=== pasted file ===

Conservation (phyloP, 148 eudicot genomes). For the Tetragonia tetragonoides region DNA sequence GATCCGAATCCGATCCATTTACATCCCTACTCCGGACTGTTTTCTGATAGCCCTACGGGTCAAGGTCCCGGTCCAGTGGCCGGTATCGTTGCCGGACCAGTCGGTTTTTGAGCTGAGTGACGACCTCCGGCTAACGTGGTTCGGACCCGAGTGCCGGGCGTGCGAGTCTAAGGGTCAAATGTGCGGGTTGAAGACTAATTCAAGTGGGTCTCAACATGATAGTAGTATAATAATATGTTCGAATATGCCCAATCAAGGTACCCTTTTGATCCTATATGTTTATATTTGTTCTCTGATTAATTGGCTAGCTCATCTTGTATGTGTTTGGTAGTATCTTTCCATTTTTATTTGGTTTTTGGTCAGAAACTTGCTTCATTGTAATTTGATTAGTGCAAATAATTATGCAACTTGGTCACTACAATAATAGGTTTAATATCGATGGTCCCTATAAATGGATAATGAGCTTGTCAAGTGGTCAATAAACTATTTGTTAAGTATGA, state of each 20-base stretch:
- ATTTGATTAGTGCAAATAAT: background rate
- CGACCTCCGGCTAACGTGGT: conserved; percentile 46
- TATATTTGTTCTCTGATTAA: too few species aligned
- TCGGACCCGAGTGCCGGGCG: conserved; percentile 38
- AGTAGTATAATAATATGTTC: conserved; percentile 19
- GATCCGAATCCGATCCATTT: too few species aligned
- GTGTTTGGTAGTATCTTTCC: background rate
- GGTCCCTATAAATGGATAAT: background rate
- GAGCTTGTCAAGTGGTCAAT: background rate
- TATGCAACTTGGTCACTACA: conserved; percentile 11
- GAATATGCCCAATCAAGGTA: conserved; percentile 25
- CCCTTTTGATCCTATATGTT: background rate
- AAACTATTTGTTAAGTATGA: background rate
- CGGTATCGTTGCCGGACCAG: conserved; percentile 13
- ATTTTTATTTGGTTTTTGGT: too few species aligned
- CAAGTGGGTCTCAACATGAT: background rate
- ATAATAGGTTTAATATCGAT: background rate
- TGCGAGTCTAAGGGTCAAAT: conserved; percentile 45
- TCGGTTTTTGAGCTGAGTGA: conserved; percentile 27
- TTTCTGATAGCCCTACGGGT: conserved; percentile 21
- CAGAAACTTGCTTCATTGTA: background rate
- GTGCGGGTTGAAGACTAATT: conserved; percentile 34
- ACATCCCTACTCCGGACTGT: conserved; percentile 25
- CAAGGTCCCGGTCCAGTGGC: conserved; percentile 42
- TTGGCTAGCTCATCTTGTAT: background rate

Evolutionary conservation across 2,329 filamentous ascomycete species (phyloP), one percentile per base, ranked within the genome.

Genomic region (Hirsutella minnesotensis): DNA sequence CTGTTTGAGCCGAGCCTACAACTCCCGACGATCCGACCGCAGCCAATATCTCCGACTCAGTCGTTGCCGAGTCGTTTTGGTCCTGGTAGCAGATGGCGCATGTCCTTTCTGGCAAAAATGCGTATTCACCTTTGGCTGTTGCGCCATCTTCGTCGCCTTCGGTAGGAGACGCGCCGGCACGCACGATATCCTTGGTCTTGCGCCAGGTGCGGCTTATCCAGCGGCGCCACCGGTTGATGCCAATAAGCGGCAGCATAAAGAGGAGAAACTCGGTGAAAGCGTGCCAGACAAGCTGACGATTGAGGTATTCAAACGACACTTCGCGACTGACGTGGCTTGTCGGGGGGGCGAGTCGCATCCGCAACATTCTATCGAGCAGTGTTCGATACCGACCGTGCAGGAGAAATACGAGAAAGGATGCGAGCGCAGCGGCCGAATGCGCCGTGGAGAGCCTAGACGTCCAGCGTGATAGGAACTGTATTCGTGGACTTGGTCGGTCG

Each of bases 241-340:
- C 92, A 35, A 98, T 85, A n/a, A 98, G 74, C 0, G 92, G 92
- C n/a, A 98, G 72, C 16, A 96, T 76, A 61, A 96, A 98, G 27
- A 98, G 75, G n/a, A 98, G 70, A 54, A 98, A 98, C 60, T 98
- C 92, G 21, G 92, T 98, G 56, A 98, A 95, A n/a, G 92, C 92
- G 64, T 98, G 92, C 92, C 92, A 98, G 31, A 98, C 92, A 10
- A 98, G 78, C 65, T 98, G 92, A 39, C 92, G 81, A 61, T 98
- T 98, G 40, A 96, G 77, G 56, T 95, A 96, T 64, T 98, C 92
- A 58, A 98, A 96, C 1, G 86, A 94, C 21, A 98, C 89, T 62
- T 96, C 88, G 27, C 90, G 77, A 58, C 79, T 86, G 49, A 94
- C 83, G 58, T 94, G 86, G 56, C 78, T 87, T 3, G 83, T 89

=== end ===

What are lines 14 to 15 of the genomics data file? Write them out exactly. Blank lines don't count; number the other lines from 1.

- AAACTATTTGTTAAGTATGA: background rate
- CGGTATCGTTGCCGGACCAG: conserved; percentile 13